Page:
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On the origin of the word 'Hindu' (my comment recently to a Sulekha blog)

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Post by Seva Lamberdar Fri Oct 21, 2016 8:51 am

The reason 'Hindu' as a word referring to people (adherents of some particular religious faith, specifically Hinduism) is not found in the Vedas is because there was no need for the Vedas to do that, i.e. distinguish and differentiate some people from others in terms of their religious faith (perhaps due to the Vedic religious or 'Hindu' practices being the oldest).

As for the etymological roots of the word 'Hindu', these appear to be as 'h + indu', implying a person propitiated by the use of Indu (Soma or Vedic libation), and not because some foreigners called people living near or beyond the river Sindhu as Hindu or they mispronounced Sindhu as Hindu (http://www.geocities.ws/lamberdar/hindu_hinduism.html).
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Post by garam_kuta Fri Oct 21, 2016 11:23 am


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Post by truthbetold Fri Oct 21, 2016 2:29 pm

Sevaji,

Why is it that word hindu did not appear in literature till persians , greeks and later muslims came to invade India?  

You have no proof of your opinion.  

Sadguru's explanation is similar to historians explanation. 

Current Hinduism is a collection of several local faiths dominated by vaishnav rituals. It coopted local traditions. It never had a central authority and it survived invasions because of its decentralization.

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Post by Seva Lamberdar Sat Oct 22, 2016 9:04 am

G_K & TBT,
Many Indians, including famous historians, intellectuals and religionists (swamis and gurus etc.), believe in things which in reality can be put in the category of weird, for example the Shivalinga (even though a fire symbol) thought by many as meant for penis worship. Similarly, many people mistakenly think that secularism in India is a real thing even though there are several religious laws officially in use in the country which make the idea of secularism an oxymoron. The same thing can be said about people linking the word ‘Hindu’ with Sindhu even though it makes no sense (more details in http://www.geocities.ws/lamberdar/hindu_hinduism.html)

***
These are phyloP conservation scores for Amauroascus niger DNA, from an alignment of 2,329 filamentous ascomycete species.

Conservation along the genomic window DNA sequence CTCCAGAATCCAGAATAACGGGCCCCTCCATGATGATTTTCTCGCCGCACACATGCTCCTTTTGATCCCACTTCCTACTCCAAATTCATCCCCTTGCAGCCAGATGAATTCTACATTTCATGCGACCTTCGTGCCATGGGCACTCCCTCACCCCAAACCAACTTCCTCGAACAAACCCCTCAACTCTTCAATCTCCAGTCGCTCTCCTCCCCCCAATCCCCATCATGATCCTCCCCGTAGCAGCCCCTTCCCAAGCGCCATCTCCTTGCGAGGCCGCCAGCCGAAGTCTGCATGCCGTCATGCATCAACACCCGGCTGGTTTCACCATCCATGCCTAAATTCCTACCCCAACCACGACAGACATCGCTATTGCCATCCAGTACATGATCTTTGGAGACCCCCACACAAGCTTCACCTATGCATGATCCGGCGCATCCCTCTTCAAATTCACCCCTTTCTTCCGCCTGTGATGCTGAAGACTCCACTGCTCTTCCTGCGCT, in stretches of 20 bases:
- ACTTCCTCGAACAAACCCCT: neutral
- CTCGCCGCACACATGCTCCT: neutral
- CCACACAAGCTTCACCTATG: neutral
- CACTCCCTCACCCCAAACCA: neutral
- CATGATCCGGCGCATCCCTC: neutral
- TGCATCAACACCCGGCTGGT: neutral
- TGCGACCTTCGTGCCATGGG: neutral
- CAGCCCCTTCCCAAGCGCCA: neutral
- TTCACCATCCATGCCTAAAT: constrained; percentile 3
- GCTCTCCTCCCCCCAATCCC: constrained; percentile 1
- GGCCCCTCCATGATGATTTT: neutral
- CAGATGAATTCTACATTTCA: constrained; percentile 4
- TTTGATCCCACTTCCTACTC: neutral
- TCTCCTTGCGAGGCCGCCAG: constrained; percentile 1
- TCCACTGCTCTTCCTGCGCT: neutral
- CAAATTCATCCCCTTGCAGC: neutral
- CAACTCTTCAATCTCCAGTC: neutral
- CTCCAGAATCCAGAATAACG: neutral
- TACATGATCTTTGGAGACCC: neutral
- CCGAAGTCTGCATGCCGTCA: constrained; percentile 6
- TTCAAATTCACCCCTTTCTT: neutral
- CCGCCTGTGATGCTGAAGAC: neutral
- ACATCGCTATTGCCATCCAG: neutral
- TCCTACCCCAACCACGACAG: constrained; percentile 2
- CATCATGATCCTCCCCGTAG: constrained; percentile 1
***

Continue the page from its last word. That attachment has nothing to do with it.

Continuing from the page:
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Post by garam_kuta Sat Oct 22, 2016 10:31 am

truthbetold wrote:Sevaji,

Why is it that word hindu did not appear in literature till persians , greeks and later muslims came to invade India?  

You have no proof of your opinion.  

Sadguru's explanation is similar to historians explanation. 

Current Hinduism is a collection of several local faiths dominated by vaishnav rituals. It coopted local traditions. It never had a central authority and it survived invasions because of its decentralization.

+1 explanation - as Naipaul put it once, india is probably the only land that could not be conquered and converted by the invader's religion.

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Post by Seva Lamberdar Sat Oct 22, 2016 1:14 pm

garam_kuta wrote:
truthbetold wrote:Sevaji,

Why is it that word hindu did not appear in literature till persians , greeks and later muslims came to invade India?  

You have no proof of your opinion.  

Sadguru's explanation is similar to historians explanation. 

Current Hinduism is a collection of several local faiths dominated by vaishnav rituals. It coopted local traditions. It never had a central authority and it survived invasions because of its decentralization.

+1 explanation - as Naipaul put it once, india is probably the only land that could not be conquered and converted by the invader's religion.
Naipaul and Sadguru seem to imply as if Hinduism merely reflects a loose collection of various / separate religious beliefs, rituals and practices. But that does not tell the whole story, because all the seemingly separate beliefs, rituals and practices in Hinduism are due to one God (Brahman) in Hinduism who has numerous names and representations which can be worshiped and believed by people legitimately (without any theological conflict or violation) in their own separate / unique ways and according to their own capabilities. That's hardly a loose collection.
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Post by truthbetold Sat Oct 22, 2016 6:58 pm

Sevaji,

History of India has many recorded stories of intense rivalries and wars between the believers of different hindu gods. Narasimha, Rama and Krishna were born to kill the disciples of Shiva. There were wars between shivites and Vaishnavaites till few hundred years ago. Literature also shows a transition of preeminent position among gods from Indra to Brahma to Vishnu. 

While there is one hindu thought of all gods being one, it is not understood by all hindus as there are no official tenets of hinduism. 

Coming back to your opinion about the word Hindu,  you have not provided any argument to back it up.

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Post by Seva Lamberdar Sun Oct 23, 2016 1:01 pm

truthbetold wrote:Sevaji,

History of India has many recorded stories of intense rivalries and wars between the believers of different hindu gods. Narasimha, Rama and Krishna were born to kill the disciples of Shiva. There were wars between shivites and Vaishnavaites till few hundred years ago. Literature also shows a transition of preeminent position among gods from Indra to Brahma to Vishnu. 

While there is one hindu thought of all gods being one, it is not understood by all hindus as there are no official tenets of hinduism. 

Coming back to your opinion about the word Hindu,  you have not provided any argument to back it up.
TBT,